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Did rail crew in Paulsboro crash bend the rules?

The freight train that derailed in Paulsboro was required by railroad rules to stay off a troublesome bridge until the span was examined by a qualified railroad employee.

The freight train that derailed in Paulsboro was required by railroad rules to stay off a troublesome bridge until the span was examined by a qualified railroad employee.

The question facing crash investigators is whether a cursory check by the train's conductor satisfied that rule.

Some rail experts say the train dispatcher should have waited for a track maintenance employee or signal worker to check the bridge after the train crew confronted a red "stop" signal Friday.

Instead, the conductor walked the bridge and reported to the train's engineer that it appeared secure. The engineer then requested, and received, permission from a dispatcher in Mt. Laurel to cross.

The bridge gave way, dumping several tank cars into Mantua Creek. One ruptured, spewing hazardous vinyl chloride into the atmosphere and forcing the relocation of more than 400 nearby residents.

The evacuees, and those from 100 more homes added this week, were still displaced Wednesday, waiting for the derailed cars to be removed. Coast Guard officials overseeing the clean-up have said they may not be allowed back until Sunday.

Conrail, which owns the bridge and operated the train, has a rule that states:

"When a train encounters a Stop Signal at a moveable bridge, the Train Dispatcher must not authorize the train to pass the Stop Signal until a qualified employee examines the bridge and determines that the rails are properly lined and the bridge is safe for movement."

The swing bridge had an intricate locking mechanism to align its tracks with those on shore and to secure the bridge to its abutment. Four locks had to be in place for electronic sensors to trigger a green signal.

On Friday, the engineer of the Conrail train used an electronic key pad to try to get the appropriate green signal, but could not. After the conductor walked the bridge and reported it looked secure, the engineer received permission to proceed.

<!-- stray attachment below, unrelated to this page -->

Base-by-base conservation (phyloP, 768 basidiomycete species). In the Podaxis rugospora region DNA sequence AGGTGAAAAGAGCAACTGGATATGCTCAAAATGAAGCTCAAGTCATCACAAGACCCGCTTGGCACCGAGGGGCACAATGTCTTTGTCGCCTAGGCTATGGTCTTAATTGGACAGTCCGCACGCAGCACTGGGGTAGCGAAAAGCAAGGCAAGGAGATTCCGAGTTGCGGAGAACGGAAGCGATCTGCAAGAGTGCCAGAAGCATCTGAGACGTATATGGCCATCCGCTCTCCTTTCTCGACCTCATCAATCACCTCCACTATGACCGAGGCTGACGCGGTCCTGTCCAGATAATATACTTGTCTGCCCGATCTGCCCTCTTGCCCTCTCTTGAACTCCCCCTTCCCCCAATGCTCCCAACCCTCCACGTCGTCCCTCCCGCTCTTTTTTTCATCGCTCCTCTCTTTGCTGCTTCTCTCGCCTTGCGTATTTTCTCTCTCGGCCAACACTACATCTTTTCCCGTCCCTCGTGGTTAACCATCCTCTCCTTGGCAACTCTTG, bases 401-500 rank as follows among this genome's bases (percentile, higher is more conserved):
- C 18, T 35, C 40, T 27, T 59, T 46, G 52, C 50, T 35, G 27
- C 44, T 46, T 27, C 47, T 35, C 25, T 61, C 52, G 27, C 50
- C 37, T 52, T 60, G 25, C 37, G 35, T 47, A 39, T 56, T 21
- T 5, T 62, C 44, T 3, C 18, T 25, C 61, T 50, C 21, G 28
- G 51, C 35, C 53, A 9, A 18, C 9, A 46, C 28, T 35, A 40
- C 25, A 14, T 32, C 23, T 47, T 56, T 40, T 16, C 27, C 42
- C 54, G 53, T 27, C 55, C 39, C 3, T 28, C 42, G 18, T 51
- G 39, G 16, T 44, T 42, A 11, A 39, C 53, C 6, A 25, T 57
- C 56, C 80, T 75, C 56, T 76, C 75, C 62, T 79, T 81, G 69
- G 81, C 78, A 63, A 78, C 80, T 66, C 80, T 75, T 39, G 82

According to Conrail employees, that procedure has been used before and trains have crossed bridges without incident. Employees of other railroads also said an engineer or conductor would be a "qualified employee."

But a former Conrail engineering executive said Wednesday that a qualified employee should have been a member of the railroad's maintenance-of-way department.

Conrail spokesman Michael C. Hotra declined to answer questions on the issue, saying the company would "defer comment" to the National Transportation Safety Board, which is investigating the crash.

An NTSB spokesman did not respond to an inquiry about the "qualified employee" rule.

A spokesman for the Federal Railroad Administration, Kevin Thompson, said the agency would not comment specifically on the investigations, but noted that railroaders performing safety-sensitive jobs are required by federal regulation to be trained and certified.

"The qualifications, training and experience of the crew and the train dispatcher will all likely be part of the analysis," Thompson said.

Officials for Conrail, a subsidiary of CSX Corp. and Norfolk Southern Corp., knew before the wreck that there were problems with the Paulsboro bridge's mechanism and signal.

The bridge failed in 2009, causing the derailment of nine coal cars. And in the past year, Conrail received 23 "trouble tickets" from crews or others about the span, including nine reports since Oct. 27, NTSB chairwoman Deborah Hersman said Monday.

A crew report on Nov. 19 indicated the bridge had not locked properly, and the day before the derailment, a crew reported the rails were four inches away from being locked, Hersman said.

Conrail supervisors made adjustments to the bridge mechanism last Thursday, and four trains crossed safely.

The last crew across, about 11 p.m. that day, reported that it had received a "bridge failed to operate" recording, indicating the span had not automatically opened as it should have when the train reached the other side.

About eight hours later, the bridge gave way under the tank cars on the train that proceeded through the red signal.